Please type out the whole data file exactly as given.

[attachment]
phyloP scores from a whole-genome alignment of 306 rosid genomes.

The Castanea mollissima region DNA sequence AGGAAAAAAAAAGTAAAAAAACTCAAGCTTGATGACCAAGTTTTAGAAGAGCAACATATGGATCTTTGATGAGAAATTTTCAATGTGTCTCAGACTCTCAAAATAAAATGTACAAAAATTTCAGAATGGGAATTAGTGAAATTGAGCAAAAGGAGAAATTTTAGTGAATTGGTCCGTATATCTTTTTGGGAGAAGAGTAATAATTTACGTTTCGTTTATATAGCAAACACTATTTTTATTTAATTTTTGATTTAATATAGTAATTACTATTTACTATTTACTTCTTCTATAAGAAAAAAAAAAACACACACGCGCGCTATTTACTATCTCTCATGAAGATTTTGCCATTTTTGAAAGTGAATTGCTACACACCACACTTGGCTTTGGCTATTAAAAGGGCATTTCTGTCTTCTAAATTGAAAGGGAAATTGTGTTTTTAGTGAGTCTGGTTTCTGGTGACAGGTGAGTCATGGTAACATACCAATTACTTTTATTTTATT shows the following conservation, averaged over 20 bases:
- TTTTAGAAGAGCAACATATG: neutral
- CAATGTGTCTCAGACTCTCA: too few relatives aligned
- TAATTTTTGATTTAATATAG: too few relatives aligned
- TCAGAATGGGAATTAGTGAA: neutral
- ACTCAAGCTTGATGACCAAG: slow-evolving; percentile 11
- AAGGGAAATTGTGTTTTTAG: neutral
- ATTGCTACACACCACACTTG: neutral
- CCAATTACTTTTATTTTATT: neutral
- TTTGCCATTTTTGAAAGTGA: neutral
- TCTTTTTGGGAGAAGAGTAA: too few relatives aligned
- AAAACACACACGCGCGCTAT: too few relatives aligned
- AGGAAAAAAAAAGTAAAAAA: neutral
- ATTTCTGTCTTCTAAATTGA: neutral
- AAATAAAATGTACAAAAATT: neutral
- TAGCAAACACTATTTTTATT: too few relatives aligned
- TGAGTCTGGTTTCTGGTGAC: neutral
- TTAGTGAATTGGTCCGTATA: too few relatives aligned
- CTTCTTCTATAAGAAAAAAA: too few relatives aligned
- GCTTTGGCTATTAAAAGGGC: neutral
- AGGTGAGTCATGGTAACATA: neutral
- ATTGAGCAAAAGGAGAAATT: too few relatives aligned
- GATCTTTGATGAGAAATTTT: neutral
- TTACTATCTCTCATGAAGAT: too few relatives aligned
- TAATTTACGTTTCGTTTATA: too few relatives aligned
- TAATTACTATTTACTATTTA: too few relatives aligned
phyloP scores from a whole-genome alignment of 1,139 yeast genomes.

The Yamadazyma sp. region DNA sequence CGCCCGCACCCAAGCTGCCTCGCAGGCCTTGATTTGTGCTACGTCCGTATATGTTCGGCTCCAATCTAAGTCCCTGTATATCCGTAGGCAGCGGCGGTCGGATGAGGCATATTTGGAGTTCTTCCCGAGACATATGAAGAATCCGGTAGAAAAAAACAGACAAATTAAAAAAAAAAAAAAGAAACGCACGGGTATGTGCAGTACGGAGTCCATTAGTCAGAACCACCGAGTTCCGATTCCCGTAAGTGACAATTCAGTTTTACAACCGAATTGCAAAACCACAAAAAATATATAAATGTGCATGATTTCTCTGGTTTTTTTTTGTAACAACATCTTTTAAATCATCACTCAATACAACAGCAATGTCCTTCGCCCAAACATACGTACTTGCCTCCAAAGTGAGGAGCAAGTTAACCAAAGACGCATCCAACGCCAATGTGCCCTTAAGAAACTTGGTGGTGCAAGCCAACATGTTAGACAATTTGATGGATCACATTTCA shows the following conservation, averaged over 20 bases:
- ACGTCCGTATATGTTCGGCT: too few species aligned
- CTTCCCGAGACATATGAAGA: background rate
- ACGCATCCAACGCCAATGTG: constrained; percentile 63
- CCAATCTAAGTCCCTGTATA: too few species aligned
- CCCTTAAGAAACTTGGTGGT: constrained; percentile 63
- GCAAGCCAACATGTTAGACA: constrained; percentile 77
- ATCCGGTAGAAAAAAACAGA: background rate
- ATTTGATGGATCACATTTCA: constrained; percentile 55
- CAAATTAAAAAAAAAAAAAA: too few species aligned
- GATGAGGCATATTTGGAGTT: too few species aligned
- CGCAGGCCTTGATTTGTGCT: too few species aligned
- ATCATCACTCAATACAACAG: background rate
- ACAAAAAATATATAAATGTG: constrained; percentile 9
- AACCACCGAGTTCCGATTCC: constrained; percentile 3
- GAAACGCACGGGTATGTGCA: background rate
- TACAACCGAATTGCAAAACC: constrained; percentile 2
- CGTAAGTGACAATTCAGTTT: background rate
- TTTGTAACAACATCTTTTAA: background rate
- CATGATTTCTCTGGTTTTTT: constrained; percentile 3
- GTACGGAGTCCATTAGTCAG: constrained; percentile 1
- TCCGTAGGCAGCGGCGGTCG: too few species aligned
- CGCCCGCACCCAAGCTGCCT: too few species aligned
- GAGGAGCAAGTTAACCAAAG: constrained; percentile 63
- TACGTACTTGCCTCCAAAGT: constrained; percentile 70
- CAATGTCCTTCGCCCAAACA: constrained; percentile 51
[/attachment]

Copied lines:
phyloP scores from a whole-genome alignment of 306 rosid genomes.

The Castanea mollissima region DNA sequence AGGAAAAAAAAAGTAAAAAAACTCAAGCTTGATGACCAAGTTTTAGAAGAGCAACATATGGATCTTTGATGAGAAATTTTCAATGTGTCTCAGACTCTCAAAATAAAATGTACAAAAATTTCAGAATGGGAATTAGTGAAATTGAGCAAAAGGAGAAATTTTAGTGAATTGGTCCGTATATCTTTTTGGGAGAAGAGTAATAATTTACGTTTCGTTTATATAGCAAACACTATTTTTATTTAATTTTTGATTTAATATAGTAATTACTATTTACTATTTACTTCTTCTATAAGAAAAAAAAAAACACACACGCGCGCTATTTACTATCTCTCATGAAGATTTTGCCATTTTTGAAAGTGAATTGCTACACACCACACTTGGCTTTGGCTATTAAAAGGGCATTTCTGTCTTCTAAATTGAAAGGGAAATTGTGTTTTTAGTGAGTCTGGTTTCTGGTGACAGGTGAGTCATGGTAACATACCAATTACTTTTATTTTATT shows the following conservation, averaged over 20 bases:
- TTTTAGAAGAGCAACATATG: neutral
- CAATGTGTCTCAGACTCTCA: too few relatives aligned
- TAATTTTTGATTTAATATAG: too few relatives aligned
- TCAGAATGGGAATTAGTGAA: neutral
- ACTCAAGCTTGATGACCAAG: slow-evolving; percentile 11
- AAGGGAAATTGTGTTTTTAG: neutral
- ATTGCTACACACCACACTTG: neutral
- CCAATTACTTTTATTTTATT: neutral
- TTTGCCATTTTTGAAAGTGA: neutral
- TCTTTTTGGGAGAAGAGTAA: too few relatives aligned
- AAAACACACACGCGCGCTAT: too few relatives aligned
- AGGAAAAAAAAAGTAAAAAA: neutral
- ATTTCTGTCTTCTAAATTGA: neutral
- AAATAAAATGTACAAAAATT: neutral
- TAGCAAACACTATTTTTATT: too few relatives aligned
- TGAGTCTGGTTTCTGGTGAC: neutral
- TTAGTGAATTGGTCCGTATA: too few relatives aligned
- CTTCTTCTATAAGAAAAAAA: too few relatives aligned
- GCTTTGGCTATTAAAAGGGC: neutral
- AGGTGAGTCATGGTAACATA: neutral
- ATTGAGCAAAAGGAGAAATT: too few relatives aligned
- GATCTTTGATGAGAAATTTT: neutral
- TTACTATCTCTCATGAAGAT: too few relatives aligned
- TAATTTACGTTTCGTTTATA: too few relatives aligned
- TAATTACTATTTACTATTTA: too few relatives aligned
phyloP scores from a whole-genome alignment of 1,139 yeast genomes.

The Yamadazyma sp. region DNA sequence CGCCCGCACCCAAGCTGCCTCGCAGGCCTTGATTTGTGCTACGTCCGTATATGTTCGGCTCCAATCTAAGTCCCTGTATATCCGTAGGCAGCGGCGGTCGGATGAGGCATATTTGGAGTTCTTCCCGAGACATATGAAGAATCCGGTAGAAAAAAACAGACAAATTAAAAAAAAAAAAAAGAAACGCACGGGTATGTGCAGTACGGAGTCCATTAGTCAGAACCACCGAGTTCCGATTCCCGTAAGTGACAATTCAGTTTTACAACCGAATTGCAAAACCACAAAAAATATATAAATGTGCATGATTTCTCTGGTTTTTTTTTGTAACAACATCTTTTAAATCATCACTCAATACAACAGCAATGTCCTTCGCCCAAACATACGTACTTGCCTCCAAAGTGAGGAGCAAGTTAACCAAAGACGCATCCAACGCCAATGTGCCCTTAAGAAACTTGGTGGTGCAAGCCAACATGTTAGACAATTTGATGGATCACATTTCA shows the following conservation, averaged over 20 bases:
- ACGTCCGTATATGTTCGGCT: too few species aligned
- CTTCCCGAGACATATGAAGA: background rate
- ACGCATCCAACGCCAATGTG: constrained; percentile 63
- CCAATCTAAGTCCCTGTATA: too few species aligned
- CCCTTAAGAAACTTGGTGGT: constrained; percentile 63
- GCAAGCCAACATGTTAGACA: constrained; percentile 77
- ATCCGGTAGAAAAAAACAGA: background rate
- ATTTGATGGATCACATTTCA: constrained; percentile 55
- CAAATTAAAAAAAAAAAAAA: too few species aligned
- GATGAGGCATATTTGGAGTT: too few species aligned
- CGCAGGCCTTGATTTGTGCT: too few species aligned
- ATCATCACTCAATACAACAG: background rate
- ACAAAAAATATATAAATGTG: constrained; percentile 9
- AACCACCGAGTTCCGATTCC: constrained; percentile 3
- GAAACGCACGGGTATGTGCA: background rate
- TACAACCGAATTGCAAAACC: constrained; percentile 2
- CGTAAGTGACAATTCAGTTT: background rate
- TTTGTAACAACATCTTTTAA: background rate
- CATGATTTCTCTGGTTTTTT: constrained; percentile 3
- GTACGGAGTCCATTAGTCAG: constrained; percentile 1
- TCCGTAGGCAGCGGCGGTCG: too few species aligned
- CGCCCGCACCCAAGCTGCCT: too few species aligned
- GAGGAGCAAGTTAACCAAAG: constrained; percentile 63
- TACGTACTTGCCTCCAAAGT: constrained; percentile 70
- CAATGTCCTTCGCCCAAACA: constrained; percentile 51